India's Kuldeep Yadav (L) and Umesh Yadav celebrate the dismissal of Australia's Glenn Maxwell. Photograph: (Reuters)
'My first wicket was not a Chinaman delivery but a flipper which I learnt from him (Warne),' a beaming Kuldeep told reporters
Steve Smith and his men have compatriot Shane Warne to blame for the trouble they endured against India's tricky left-arm wrist-spinner Kuldeep Yadav on the opening day of the fourth and final test on Saturday.
A left-field selection for the most important match of the series currently level at 1-1, Kuldeep made a memorable test debut claiming 4-68 as Australia could not capitalise on a strong start and were all out for 300 in their first innings.
Smith and David Warner were past their individual fifties and the century-plus partnership was looking ominous for India when Kuldeep employed the trick he had learnt from Warne to lead India's second session fightback.
The 22-year-old sent down a delivery which pitched around the off-stump, kicked off and kissed the shoulder of Warner's bat before reaching Ajinkya Rahane in the slip.
"My first wicket was not a Chinaman delivery but a flipper which I learnt from him (Warne)," a beaming Kuldeep told reporters at the Himachal Pradesh Cricket Association Stadium.
"It's obviously good to learn from them and use against them," quipped the Uttar Pradesh spinner who met Australian spin great Warne in Pune last month.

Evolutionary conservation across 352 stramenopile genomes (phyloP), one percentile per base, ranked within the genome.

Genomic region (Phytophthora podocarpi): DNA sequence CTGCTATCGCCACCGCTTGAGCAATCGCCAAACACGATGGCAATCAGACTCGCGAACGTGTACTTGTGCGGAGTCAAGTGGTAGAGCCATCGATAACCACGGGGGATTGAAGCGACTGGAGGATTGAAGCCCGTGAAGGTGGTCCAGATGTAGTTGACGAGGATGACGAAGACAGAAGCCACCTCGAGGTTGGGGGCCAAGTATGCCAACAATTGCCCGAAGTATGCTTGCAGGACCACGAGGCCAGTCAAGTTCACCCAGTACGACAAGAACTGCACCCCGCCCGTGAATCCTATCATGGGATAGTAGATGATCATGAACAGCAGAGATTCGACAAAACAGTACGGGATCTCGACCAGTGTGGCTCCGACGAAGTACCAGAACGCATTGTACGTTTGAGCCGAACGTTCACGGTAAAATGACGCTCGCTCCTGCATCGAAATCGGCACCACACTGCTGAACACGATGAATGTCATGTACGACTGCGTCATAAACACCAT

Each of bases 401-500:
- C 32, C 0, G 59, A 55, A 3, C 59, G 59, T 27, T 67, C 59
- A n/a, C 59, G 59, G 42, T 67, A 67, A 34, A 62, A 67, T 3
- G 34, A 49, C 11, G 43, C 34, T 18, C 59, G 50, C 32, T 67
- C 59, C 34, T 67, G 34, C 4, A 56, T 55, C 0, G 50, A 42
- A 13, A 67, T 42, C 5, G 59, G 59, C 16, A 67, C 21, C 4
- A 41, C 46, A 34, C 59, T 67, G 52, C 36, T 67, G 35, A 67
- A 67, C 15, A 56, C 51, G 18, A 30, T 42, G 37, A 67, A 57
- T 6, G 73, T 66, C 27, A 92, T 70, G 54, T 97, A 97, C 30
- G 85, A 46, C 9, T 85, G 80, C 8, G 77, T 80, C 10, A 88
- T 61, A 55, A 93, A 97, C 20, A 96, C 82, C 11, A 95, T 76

"Warne is my idol. I still watch his videos. It was a dream to meet him and discuss my bowling. I followed his advice. We'd meet soon for another session."
With regular skipper Virat Kohli missing the match with a shoulder injury, the Rahane-led team took a bold decision to go with five bowlers.
Kuldeep was told about his much-awaited test debut early in the morning and the spinner showed no nerves - though looked emotional after getting his first test wicket - in a brilliant display of wrist-spin bowling.
His craft was in full display as he outfoxed Glenn Maxwell with a googly after being hit for a four two balls previously.
"From childhood, I've been taught that a true spinner would concede runs but will also take wickets. That remains my theory," he said.
Talking about his craft, Kuldeep said left-arm wrist spin came naturally to him.
"I was not even aware that this is called Chinaman bowling. I was initially not happy but then focused on getting better at it.
"Today, I was backing my skills and the variations I have."
Matthew Wade, who made a fighting half-century for Australia, was impressed with Kuldeep's bag of tricks. "He bowled a lot of different deliveries," the stumper-batsman said. "He bowled a lot of leg-spinners with scrambled seam, his wrong'un with the scramble seam as well. It took a few balls to get used to it," Wade added.